As the nineteenth century progressed, Americans continued to celebrate the worldwide importance of their revolution, though few were prepared to go quite so far as Jefferson. This reluctance proved especially true as revolutions in Europe and America added new approaches and goals to the legacy of 1776. The French Revolution of 1789 proved especially problematic. When the revolution began, most Americans were supportive of French efforts to establish representative government. The French Revolution quickly took a much more radical turn than the American Revolution had, however. The French people executed their king, destroyed the nobility, and debated racial equality. Even more frightening to many Americans, in the French colony of St. Domingue, slaves revolted, declared their own freedom, and established a new nation, Haiti.
Most Americans were more comfortable with the wars of independence in Spanish America. Though they worried that the conflicts there might empower mixed-race peoples, in general, wealthy and mostly white leaders like Simón Bolívar of Venezuela and José de San Martín of Argentina maintained control of the movements. National independence without social change, it would seem, proved most acceptable to most white citizens of the United States. Americans especially applauded the Greek war for independence from Turkey in the 1820s, the Polish rebellion against Russian rule in 1830, and the declaration of France’s constitutional monarchy that same year.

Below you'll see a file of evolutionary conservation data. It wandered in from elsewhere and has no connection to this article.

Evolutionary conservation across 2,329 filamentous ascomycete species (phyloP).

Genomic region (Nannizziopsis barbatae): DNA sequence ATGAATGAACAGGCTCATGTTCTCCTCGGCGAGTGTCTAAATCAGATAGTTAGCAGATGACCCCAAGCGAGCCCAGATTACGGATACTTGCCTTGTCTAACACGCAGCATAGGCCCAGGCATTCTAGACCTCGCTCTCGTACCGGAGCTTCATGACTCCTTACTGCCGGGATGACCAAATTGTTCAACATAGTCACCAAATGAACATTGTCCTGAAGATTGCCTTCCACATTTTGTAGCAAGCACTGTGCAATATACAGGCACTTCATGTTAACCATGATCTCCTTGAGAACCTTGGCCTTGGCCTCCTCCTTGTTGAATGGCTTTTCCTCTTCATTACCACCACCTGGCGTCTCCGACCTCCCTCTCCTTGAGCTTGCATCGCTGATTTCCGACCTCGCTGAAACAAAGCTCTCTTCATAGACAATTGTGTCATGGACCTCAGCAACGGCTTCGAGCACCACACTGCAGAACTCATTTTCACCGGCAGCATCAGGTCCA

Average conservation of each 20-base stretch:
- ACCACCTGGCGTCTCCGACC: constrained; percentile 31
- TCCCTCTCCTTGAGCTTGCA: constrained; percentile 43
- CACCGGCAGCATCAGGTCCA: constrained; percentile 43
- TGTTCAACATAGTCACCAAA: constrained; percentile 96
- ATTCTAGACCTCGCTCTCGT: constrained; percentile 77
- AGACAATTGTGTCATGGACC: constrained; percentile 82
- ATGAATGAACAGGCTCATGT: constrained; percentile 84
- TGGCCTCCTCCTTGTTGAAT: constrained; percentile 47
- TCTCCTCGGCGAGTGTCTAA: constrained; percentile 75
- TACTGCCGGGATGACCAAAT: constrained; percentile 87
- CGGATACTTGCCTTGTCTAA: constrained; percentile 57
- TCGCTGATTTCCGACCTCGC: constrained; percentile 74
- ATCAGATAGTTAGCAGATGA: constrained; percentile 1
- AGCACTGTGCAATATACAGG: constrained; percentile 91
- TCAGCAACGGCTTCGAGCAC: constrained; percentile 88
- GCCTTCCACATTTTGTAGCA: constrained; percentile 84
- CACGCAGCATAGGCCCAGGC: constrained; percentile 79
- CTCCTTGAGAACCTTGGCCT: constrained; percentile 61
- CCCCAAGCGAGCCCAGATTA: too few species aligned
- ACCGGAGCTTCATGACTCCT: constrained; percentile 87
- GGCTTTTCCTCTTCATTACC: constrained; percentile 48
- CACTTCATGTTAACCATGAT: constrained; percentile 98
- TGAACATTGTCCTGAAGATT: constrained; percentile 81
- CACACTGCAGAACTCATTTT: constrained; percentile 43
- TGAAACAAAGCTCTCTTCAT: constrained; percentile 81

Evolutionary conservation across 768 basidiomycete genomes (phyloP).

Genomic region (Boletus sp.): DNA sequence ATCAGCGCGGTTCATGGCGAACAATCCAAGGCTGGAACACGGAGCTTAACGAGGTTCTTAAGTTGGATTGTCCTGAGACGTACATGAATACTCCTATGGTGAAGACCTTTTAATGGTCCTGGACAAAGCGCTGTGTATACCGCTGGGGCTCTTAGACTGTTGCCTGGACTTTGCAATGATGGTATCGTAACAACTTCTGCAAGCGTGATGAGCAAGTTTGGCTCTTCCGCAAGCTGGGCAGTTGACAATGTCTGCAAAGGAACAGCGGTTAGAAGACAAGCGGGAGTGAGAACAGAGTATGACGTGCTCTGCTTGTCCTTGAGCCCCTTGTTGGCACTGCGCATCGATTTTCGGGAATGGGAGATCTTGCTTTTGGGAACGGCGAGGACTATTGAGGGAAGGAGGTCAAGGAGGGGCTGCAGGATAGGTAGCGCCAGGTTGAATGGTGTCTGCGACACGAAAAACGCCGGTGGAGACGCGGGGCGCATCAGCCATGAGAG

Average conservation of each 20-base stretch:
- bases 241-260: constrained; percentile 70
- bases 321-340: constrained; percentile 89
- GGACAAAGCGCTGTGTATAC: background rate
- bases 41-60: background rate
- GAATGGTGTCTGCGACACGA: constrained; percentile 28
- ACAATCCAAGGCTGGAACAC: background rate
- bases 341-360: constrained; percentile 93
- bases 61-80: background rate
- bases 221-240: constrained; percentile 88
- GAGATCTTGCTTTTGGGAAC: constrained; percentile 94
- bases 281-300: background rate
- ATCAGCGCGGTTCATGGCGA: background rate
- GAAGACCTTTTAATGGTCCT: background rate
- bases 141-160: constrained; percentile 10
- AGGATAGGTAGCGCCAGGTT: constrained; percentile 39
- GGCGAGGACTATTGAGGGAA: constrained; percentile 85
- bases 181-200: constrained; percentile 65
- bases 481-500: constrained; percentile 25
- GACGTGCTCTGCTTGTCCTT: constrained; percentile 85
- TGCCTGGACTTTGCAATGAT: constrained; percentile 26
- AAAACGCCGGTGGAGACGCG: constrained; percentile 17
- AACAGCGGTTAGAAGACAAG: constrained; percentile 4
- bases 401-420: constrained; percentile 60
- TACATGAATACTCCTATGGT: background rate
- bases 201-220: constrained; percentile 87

The year 1848 reintroduced complications to America’s relationship with revolution. That year, the French founded a second republic, Ireland challenged British rule, Hungary fought for independence from the Austrian Empire, and Italy and Germany both fought for unity—all laudable goals in American eyes. The French revolutionary government, however, abolished slavery in its colonies and French laborers demanded the state create national workshops to provide jobs for the unemployed. Socialism and communism were discussed as potential solutions to the world’s problems. The revolutions of 1848 seemed to suggest that revolutions in the name of liberty and equality might now challenge the rights of property holders as well as the rights of kings.
Americans would have to work out many of the same questions during their own Civil War. Did secessionists have the right to fight for national self-determination as many southerners proclaimed? Could federal authorities attack private property rights in the fight for national existence by seizing plantations and freeing slaves? Should the government ensure equality of opportunity by providing the freedmen with land? As Americans struggled to answer these questions, the Civil War truly became a “Second American Revolution” in the most global sense of the term.
Andre M. Fleche is assistant professor of history at Castleton State College and author of The Revolution of 1861: The American Civil War in the Age of Nationalist Conflict.